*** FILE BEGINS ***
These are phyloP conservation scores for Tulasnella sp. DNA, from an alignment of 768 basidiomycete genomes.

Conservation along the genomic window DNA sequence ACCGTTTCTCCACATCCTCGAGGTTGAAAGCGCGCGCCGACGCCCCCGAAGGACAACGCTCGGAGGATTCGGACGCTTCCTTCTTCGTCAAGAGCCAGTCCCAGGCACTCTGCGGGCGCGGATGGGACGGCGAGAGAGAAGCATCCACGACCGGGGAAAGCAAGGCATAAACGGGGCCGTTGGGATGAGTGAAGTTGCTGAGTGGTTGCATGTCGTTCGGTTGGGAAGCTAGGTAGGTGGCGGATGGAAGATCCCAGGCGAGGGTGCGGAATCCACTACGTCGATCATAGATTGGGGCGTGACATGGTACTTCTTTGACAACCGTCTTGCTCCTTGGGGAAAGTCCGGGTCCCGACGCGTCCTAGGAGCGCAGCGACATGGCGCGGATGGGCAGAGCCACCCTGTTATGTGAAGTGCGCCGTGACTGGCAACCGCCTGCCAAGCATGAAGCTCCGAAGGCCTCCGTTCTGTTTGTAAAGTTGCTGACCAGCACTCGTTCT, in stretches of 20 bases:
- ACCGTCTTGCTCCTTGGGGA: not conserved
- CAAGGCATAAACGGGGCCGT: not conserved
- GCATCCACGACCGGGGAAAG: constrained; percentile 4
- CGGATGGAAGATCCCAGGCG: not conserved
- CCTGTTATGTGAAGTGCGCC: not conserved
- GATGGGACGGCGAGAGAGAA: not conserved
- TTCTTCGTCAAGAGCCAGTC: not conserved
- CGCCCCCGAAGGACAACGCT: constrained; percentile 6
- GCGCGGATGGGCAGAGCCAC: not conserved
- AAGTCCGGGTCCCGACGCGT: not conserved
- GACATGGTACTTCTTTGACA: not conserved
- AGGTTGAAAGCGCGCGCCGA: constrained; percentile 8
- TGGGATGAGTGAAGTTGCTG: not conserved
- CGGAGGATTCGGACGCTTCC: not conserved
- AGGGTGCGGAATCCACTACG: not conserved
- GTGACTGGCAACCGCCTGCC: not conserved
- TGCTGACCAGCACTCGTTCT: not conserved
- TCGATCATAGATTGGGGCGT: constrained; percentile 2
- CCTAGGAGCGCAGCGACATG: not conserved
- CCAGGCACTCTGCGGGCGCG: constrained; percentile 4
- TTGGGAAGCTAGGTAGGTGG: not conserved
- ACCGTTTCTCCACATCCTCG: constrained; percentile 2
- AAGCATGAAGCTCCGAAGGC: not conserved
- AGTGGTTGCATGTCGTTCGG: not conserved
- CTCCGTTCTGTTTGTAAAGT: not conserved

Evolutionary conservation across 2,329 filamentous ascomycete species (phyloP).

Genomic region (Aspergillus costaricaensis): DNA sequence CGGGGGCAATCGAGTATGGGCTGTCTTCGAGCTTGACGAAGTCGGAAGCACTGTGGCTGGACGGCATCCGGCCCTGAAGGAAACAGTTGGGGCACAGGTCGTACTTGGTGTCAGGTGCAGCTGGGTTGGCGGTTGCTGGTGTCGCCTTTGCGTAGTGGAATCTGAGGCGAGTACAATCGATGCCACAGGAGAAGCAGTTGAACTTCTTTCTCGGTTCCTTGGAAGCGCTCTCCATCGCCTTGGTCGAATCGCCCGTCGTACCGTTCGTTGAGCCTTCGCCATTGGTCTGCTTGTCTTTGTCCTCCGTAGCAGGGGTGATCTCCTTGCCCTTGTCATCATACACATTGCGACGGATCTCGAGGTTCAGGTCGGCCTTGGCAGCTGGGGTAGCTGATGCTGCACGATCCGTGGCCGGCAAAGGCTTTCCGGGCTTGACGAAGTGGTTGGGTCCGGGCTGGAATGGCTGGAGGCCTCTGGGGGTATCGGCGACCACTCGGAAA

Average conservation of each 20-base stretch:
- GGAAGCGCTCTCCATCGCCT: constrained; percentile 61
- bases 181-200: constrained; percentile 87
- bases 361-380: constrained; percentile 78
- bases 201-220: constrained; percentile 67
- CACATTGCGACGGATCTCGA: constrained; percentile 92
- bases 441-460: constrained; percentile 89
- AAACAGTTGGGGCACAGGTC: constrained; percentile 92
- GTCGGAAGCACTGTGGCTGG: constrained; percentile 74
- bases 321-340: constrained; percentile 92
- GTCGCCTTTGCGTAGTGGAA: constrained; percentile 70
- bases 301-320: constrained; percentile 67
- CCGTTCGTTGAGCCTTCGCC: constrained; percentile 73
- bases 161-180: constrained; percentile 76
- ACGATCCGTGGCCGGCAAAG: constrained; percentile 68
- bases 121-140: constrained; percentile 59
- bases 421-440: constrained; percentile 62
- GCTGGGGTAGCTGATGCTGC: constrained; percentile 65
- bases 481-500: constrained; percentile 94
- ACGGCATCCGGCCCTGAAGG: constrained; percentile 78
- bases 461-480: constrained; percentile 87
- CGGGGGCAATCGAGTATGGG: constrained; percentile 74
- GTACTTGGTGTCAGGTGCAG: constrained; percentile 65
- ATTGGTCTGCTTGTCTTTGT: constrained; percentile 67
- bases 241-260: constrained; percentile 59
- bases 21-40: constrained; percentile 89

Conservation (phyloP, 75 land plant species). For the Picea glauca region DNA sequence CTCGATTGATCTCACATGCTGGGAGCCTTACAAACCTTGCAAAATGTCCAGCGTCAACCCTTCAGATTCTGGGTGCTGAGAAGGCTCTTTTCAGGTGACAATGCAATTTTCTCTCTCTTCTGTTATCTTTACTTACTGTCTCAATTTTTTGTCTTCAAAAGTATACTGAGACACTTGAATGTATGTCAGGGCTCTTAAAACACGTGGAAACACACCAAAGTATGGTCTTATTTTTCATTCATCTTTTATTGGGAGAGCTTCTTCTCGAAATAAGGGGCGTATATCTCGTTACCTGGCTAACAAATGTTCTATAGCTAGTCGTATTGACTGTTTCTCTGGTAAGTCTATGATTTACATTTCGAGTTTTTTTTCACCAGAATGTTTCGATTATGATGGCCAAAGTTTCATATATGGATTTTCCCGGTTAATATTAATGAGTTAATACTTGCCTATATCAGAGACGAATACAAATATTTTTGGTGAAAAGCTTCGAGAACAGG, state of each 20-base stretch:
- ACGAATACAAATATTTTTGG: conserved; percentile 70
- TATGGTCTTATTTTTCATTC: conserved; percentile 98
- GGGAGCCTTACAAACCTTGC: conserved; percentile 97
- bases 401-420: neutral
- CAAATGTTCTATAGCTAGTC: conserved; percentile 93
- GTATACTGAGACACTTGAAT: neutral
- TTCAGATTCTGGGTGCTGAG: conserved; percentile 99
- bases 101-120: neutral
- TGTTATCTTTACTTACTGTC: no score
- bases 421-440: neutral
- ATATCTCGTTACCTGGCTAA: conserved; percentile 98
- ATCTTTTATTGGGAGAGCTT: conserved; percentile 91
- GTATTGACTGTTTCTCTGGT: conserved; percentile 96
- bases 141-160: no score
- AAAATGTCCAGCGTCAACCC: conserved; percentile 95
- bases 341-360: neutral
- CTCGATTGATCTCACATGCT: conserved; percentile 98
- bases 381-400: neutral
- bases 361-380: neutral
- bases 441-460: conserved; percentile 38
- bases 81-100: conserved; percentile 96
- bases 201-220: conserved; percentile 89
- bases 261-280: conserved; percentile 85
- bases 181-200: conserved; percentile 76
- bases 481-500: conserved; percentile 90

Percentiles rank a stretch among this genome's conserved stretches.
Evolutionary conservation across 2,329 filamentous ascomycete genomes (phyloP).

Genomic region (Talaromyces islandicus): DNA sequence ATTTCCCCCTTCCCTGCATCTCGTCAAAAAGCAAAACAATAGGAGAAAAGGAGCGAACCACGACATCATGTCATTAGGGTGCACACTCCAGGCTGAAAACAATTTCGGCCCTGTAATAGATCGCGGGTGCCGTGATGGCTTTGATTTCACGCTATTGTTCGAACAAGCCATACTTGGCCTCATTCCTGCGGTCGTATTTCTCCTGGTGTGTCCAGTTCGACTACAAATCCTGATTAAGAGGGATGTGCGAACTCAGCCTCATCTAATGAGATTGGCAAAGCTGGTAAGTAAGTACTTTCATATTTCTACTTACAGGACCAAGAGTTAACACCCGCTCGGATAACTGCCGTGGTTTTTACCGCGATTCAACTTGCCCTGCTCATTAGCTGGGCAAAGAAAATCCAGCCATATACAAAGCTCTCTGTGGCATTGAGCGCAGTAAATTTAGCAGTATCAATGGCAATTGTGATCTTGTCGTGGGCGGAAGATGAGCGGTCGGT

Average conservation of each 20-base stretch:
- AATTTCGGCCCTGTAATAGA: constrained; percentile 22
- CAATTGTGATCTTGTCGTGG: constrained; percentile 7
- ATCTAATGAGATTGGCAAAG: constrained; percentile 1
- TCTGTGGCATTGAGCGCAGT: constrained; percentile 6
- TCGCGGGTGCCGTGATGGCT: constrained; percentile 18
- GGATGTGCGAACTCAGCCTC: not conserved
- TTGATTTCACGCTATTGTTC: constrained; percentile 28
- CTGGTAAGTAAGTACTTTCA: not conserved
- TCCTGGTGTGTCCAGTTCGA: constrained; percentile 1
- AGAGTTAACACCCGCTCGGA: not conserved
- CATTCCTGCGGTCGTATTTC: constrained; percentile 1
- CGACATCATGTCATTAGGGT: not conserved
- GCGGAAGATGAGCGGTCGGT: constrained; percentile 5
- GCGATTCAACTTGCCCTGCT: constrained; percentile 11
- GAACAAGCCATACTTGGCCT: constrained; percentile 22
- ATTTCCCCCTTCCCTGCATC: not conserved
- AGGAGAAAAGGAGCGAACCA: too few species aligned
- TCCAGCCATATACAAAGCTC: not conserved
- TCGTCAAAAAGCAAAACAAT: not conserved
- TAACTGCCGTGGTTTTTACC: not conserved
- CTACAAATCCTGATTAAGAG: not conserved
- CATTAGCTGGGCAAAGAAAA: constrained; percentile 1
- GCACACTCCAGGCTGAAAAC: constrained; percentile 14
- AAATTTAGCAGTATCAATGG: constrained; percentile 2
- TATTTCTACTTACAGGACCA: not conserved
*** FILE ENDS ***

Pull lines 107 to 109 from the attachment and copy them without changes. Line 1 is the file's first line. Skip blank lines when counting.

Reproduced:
- CATTAGCTGGGCAAAGAAAA: constrained; percentile 1
- GCACACTCCAGGCTGAAAAC: constrained; percentile 14
- AAATTTAGCAGTATCAATGG: constrained; percentile 2